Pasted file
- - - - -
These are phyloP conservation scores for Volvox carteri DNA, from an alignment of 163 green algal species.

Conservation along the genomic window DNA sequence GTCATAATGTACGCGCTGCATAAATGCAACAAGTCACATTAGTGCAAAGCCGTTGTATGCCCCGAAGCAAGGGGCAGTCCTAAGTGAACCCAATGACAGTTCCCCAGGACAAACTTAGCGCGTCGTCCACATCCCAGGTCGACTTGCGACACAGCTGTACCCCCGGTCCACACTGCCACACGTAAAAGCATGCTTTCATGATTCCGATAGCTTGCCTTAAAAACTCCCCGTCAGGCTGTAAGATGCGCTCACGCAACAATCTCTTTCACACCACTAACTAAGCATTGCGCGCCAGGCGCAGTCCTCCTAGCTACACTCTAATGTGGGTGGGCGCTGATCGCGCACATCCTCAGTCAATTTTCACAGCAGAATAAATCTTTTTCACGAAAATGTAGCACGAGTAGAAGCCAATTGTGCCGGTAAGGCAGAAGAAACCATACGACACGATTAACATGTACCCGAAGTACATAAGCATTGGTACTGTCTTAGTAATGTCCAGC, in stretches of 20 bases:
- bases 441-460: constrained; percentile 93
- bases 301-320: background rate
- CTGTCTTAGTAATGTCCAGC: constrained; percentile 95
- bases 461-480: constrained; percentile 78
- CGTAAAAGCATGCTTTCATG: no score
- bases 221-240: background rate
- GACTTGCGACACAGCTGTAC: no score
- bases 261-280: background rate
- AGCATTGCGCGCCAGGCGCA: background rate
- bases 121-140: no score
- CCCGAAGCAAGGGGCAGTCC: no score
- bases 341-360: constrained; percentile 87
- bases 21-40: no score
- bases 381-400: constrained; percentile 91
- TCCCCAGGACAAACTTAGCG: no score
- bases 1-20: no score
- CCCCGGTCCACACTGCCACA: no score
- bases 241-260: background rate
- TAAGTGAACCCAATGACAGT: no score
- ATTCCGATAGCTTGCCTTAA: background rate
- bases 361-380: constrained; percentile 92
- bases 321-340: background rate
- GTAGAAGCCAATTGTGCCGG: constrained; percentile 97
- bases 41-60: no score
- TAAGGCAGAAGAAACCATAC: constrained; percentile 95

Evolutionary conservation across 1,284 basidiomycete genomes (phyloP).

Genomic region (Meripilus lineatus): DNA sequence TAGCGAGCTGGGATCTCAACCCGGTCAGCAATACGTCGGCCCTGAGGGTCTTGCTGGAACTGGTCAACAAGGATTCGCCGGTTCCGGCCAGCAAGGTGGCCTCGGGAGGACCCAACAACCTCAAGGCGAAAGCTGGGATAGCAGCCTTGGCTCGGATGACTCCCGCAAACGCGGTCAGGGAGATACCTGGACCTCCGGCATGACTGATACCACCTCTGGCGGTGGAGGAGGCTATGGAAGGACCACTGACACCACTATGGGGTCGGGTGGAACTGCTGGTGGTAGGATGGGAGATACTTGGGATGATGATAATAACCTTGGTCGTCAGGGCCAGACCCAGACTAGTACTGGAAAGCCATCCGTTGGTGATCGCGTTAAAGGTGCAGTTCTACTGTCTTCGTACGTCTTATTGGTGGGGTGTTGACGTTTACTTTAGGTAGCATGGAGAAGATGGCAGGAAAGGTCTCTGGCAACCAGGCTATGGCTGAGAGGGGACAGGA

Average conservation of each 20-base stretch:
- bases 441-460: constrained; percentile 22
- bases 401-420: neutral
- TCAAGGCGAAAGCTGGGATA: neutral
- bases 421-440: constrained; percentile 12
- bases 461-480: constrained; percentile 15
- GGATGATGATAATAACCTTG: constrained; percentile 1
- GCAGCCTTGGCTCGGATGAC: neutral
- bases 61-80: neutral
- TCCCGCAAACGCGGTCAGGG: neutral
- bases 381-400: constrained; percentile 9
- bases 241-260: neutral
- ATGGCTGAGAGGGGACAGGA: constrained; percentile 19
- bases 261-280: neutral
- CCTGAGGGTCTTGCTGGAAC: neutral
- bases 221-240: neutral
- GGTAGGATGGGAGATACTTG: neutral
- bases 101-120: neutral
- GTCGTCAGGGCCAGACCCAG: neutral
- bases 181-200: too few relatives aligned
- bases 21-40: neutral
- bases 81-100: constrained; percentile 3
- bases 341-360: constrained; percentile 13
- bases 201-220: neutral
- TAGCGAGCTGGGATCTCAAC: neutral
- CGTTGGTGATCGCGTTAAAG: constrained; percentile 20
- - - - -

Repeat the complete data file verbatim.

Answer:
These are phyloP conservation scores for Volvox carteri DNA, from an alignment of 163 green algal species.

Conservation along the genomic window DNA sequence GTCATAATGTACGCGCTGCATAAATGCAACAAGTCACATTAGTGCAAAGCCGTTGTATGCCCCGAAGCAAGGGGCAGTCCTAAGTGAACCCAATGACAGTTCCCCAGGACAAACTTAGCGCGTCGTCCACATCCCAGGTCGACTTGCGACACAGCTGTACCCCCGGTCCACACTGCCACACGTAAAAGCATGCTTTCATGATTCCGATAGCTTGCCTTAAAAACTCCCCGTCAGGCTGTAAGATGCGCTCACGCAACAATCTCTTTCACACCACTAACTAAGCATTGCGCGCCAGGCGCAGTCCTCCTAGCTACACTCTAATGTGGGTGGGCGCTGATCGCGCACATCCTCAGTCAATTTTCACAGCAGAATAAATCTTTTTCACGAAAATGTAGCACGAGTAGAAGCCAATTGTGCCGGTAAGGCAGAAGAAACCATACGACACGATTAACATGTACCCGAAGTACATAAGCATTGGTACTGTCTTAGTAATGTCCAGC, in stretches of 20 bases:
- bases 441-460: constrained; percentile 93
- bases 301-320: background rate
- CTGTCTTAGTAATGTCCAGC: constrained; percentile 95
- bases 461-480: constrained; percentile 78
- CGTAAAAGCATGCTTTCATG: no score
- bases 221-240: background rate
- GACTTGCGACACAGCTGTAC: no score
- bases 261-280: background rate
- AGCATTGCGCGCCAGGCGCA: background rate
- bases 121-140: no score
- CCCGAAGCAAGGGGCAGTCC: no score
- bases 341-360: constrained; percentile 87
- bases 21-40: no score
- bases 381-400: constrained; percentile 91
- TCCCCAGGACAAACTTAGCG: no score
- bases 1-20: no score
- CCCCGGTCCACACTGCCACA: no score
- bases 241-260: background rate
- TAAGTGAACCCAATGACAGT: no score
- ATTCCGATAGCTTGCCTTAA: background rate
- bases 361-380: constrained; percentile 92
- bases 321-340: background rate
- GTAGAAGCCAATTGTGCCGG: constrained; percentile 97
- bases 41-60: no score
- TAAGGCAGAAGAAACCATAC: constrained; percentile 95

Evolutionary conservation across 1,284 basidiomycete genomes (phyloP).

Genomic region (Meripilus lineatus): DNA sequence TAGCGAGCTGGGATCTCAACCCGGTCAGCAATACGTCGGCCCTGAGGGTCTTGCTGGAACTGGTCAACAAGGATTCGCCGGTTCCGGCCAGCAAGGTGGCCTCGGGAGGACCCAACAACCTCAAGGCGAAAGCTGGGATAGCAGCCTTGGCTCGGATGACTCCCGCAAACGCGGTCAGGGAGATACCTGGACCTCCGGCATGACTGATACCACCTCTGGCGGTGGAGGAGGCTATGGAAGGACCACTGACACCACTATGGGGTCGGGTGGAACTGCTGGTGGTAGGATGGGAGATACTTGGGATGATGATAATAACCTTGGTCGTCAGGGCCAGACCCAGACTAGTACTGGAAAGCCATCCGTTGGTGATCGCGTTAAAGGTGCAGTTCTACTGTCTTCGTACGTCTTATTGGTGGGGTGTTGACGTTTACTTTAGGTAGCATGGAGAAGATGGCAGGAAAGGTCTCTGGCAACCAGGCTATGGCTGAGAGGGGACAGGA

Average conservation of each 20-base stretch:
- bases 441-460: constrained; percentile 22
- bases 401-420: neutral
- TCAAGGCGAAAGCTGGGATA: neutral
- bases 421-440: constrained; percentile 12
- bases 461-480: constrained; percentile 15
- GGATGATGATAATAACCTTG: constrained; percentile 1
- GCAGCCTTGGCTCGGATGAC: neutral
- bases 61-80: neutral
- TCCCGCAAACGCGGTCAGGG: neutral
- bases 381-400: constrained; percentile 9
- bases 241-260: neutral
- ATGGCTGAGAGGGGACAGGA: constrained; percentile 19
- bases 261-280: neutral
- CCTGAGGGTCTTGCTGGAAC: neutral
- bases 221-240: neutral
- GGTAGGATGGGAGATACTTG: neutral
- bases 101-120: neutral
- GTCGTCAGGGCCAGACCCAG: neutral
- bases 181-200: too few relatives aligned
- bases 21-40: neutral
- bases 81-100: constrained; percentile 3
- bases 341-360: constrained; percentile 13
- bases 201-220: neutral
- TAGCGAGCTGGGATCTCAAC: neutral
- CGTTGGTGATCGCGTTAAAG: constrained; percentile 20